Alexandra Paschia’s toddler runs among the shoes marked down to 5 euros ($6.63) from 50 euros in their family-run store in Athens. The demise of Greece’s economy has spanned the life of the 2 1/2-year-old girl, and ensures there are no customers to bump into a week before elections.
“This crisis has meant a 180-degree turn, a somersault in everyone’s lives, old, young, rich, poor,” says Paschia, 35, who will vote for the anti-immigrant Golden Dawn party instead of the two main parties of Pasok or New Democracy on May 6. “We need new, different voices in parliament.”
For the first time since their country became the byword for the European debt crisis, Greeks will have their say at the ballot box rather than in street protests about the economic pain they are enduring for a third successive year in the battle to retain membership of the euro.
Faced with the prospect of more budget cuts to keep international funds flowing, many voters are backing small anti- bailout parties that promise an end to austerity measures. While polls show most people don’t want a return to the drachma, opponents warn that could tilt the balance in favor of rejecting the bailout terms and threaten Greece’s membership in the euro.
“At a time of crisis, populist parties, extreme parties find it easier to inspire people,” said Notis Mitarakis, 39, a former analyst with Fidelity International who is now standing for New Democracy. “It’s difficult for me to inspire you. What can I tell you, that tomorrow morning you’ll be rich?”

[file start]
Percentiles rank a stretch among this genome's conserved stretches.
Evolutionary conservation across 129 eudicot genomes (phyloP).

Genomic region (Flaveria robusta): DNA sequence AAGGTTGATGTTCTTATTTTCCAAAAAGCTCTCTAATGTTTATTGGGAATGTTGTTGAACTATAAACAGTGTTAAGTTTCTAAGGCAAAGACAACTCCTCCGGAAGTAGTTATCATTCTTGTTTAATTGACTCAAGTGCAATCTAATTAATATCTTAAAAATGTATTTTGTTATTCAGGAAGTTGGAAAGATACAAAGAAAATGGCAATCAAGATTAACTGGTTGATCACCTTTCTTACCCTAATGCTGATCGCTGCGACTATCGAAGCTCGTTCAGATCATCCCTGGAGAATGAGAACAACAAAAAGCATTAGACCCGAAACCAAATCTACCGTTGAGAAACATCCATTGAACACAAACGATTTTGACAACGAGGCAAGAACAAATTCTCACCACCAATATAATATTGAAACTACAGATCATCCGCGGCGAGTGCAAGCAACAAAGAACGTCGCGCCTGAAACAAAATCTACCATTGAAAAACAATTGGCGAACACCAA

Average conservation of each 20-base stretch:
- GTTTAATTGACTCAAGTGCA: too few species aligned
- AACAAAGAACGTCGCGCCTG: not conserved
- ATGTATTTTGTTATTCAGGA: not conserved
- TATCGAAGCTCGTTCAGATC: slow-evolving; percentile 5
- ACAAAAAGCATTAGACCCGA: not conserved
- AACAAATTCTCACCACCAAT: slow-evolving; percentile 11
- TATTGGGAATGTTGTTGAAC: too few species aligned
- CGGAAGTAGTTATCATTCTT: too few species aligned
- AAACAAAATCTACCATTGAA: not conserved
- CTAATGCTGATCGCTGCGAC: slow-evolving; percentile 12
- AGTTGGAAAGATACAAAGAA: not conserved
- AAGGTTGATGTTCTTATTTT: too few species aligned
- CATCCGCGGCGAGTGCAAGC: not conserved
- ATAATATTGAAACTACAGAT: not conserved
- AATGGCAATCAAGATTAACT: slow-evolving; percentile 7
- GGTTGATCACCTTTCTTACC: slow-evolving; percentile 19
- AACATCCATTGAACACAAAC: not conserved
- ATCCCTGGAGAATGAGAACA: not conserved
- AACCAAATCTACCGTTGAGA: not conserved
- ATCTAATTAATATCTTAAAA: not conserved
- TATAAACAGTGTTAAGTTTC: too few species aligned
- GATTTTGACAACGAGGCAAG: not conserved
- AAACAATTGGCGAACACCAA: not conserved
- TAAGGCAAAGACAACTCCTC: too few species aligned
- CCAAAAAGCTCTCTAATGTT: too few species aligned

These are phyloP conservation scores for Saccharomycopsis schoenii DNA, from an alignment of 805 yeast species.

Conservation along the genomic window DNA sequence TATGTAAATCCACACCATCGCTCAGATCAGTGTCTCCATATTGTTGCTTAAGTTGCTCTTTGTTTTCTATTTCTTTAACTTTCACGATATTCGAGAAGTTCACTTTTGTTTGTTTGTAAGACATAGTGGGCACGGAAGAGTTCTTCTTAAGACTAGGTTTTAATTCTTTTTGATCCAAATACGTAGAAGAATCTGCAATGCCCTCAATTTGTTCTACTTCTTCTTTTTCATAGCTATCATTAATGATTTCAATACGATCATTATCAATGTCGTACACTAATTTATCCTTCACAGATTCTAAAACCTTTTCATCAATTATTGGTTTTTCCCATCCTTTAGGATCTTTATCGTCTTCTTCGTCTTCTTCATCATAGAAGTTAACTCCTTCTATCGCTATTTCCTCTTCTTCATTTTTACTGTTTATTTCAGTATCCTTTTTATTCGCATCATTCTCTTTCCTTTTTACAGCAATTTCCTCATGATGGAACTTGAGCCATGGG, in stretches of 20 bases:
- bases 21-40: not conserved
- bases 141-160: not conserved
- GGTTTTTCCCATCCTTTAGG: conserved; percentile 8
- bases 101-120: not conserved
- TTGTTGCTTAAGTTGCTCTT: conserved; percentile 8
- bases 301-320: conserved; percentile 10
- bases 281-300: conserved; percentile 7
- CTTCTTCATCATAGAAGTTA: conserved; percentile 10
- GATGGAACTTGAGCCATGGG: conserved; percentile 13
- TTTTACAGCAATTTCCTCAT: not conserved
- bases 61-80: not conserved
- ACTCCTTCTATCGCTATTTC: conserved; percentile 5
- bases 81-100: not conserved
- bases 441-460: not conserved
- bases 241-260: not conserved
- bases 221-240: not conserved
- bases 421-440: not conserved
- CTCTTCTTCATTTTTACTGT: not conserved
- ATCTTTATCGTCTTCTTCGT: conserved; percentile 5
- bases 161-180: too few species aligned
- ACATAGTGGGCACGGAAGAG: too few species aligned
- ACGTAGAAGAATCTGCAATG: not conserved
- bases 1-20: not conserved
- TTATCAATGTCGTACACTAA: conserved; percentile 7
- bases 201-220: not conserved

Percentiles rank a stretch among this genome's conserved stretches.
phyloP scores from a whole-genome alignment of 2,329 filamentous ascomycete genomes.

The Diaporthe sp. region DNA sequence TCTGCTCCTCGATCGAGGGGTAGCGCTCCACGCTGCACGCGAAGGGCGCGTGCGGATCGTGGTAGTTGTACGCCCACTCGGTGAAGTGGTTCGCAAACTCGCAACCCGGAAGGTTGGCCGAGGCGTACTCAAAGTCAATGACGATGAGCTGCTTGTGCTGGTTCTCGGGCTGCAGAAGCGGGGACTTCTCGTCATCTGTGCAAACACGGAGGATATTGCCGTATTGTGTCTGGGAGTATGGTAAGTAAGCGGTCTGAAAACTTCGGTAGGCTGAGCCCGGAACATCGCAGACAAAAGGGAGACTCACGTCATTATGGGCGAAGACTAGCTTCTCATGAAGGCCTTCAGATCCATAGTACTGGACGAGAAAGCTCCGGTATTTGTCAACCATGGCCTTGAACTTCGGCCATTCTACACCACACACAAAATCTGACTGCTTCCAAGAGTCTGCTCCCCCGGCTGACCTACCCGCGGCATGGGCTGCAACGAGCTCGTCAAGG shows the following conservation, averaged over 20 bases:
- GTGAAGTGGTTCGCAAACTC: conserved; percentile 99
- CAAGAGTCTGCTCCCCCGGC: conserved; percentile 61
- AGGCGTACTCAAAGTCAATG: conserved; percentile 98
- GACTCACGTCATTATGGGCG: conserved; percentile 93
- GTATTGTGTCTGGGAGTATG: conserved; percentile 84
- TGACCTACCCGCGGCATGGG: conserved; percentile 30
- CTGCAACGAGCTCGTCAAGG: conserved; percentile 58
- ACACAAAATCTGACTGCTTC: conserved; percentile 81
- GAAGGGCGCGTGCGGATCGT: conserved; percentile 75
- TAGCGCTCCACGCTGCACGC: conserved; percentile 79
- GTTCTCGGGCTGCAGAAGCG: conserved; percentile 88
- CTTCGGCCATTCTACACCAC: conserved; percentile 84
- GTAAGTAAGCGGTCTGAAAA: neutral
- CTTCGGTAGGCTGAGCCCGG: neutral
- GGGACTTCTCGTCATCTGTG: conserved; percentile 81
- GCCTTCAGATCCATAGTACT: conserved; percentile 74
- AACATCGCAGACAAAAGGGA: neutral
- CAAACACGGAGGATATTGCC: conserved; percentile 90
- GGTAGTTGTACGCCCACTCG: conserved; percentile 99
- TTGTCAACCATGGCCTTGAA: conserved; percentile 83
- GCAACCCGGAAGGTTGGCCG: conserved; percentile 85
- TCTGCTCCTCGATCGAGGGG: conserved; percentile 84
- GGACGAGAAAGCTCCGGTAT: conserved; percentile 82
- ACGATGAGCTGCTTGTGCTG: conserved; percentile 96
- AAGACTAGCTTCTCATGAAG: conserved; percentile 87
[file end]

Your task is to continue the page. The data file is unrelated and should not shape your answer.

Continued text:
The Greek economy has shrunk more than 13 percent over the past three years and the Athens stock market has lost more than two thirds of its value since the last election in October 2009, when former Prime Minister George Papandreou’s Pasok unseated New Democracy only to find the country’s debt had been understated. The parties have alternated power since the end of the military junta in 1974.
With voters balking at the burden of two bailout packages since 2010, the next government will have to persuade international creditors to keep aid flowing.
“No less than the future of Greece’s membership in the euro and the EU is at stake in the Greek election,” Joachim Fels, the chief economist at Morgan Stanley in London, wrote in a note on April 29. “If there is no stable majority for a continuation of the current policy path in the new parliament, Greece might abandon the program, the European partners might withhold further aid payments, and Greece might decide to leave the euro to monetise her debts and deficits.”
Polls show that as many as 10 parties have a chance at entering parliament, underscoring how weary Greeks have become with higher taxes, salary cuts and the politicians responsible for implementing them.
Unemployment has reached one in five people. As many as 1,000 small businesses like Paschia’s will close per week in the first half of this year, the European Commission estimates.
While parties are split over the economic measures designed to keep Greece in the euro, most politicians and voters alike want to keep the currency
Just 13 percent of voters want to walk out of the 17-nation bloc, according to an MRB Hellas poll of 1,007 people on April 18 and April 19. Sixty-seven percent said that Greece can stay in the euro while applying measures different to those agreed with the International Monetary Fund and the European Union. Just 13 percent said Greece has no option but to stick to its current course.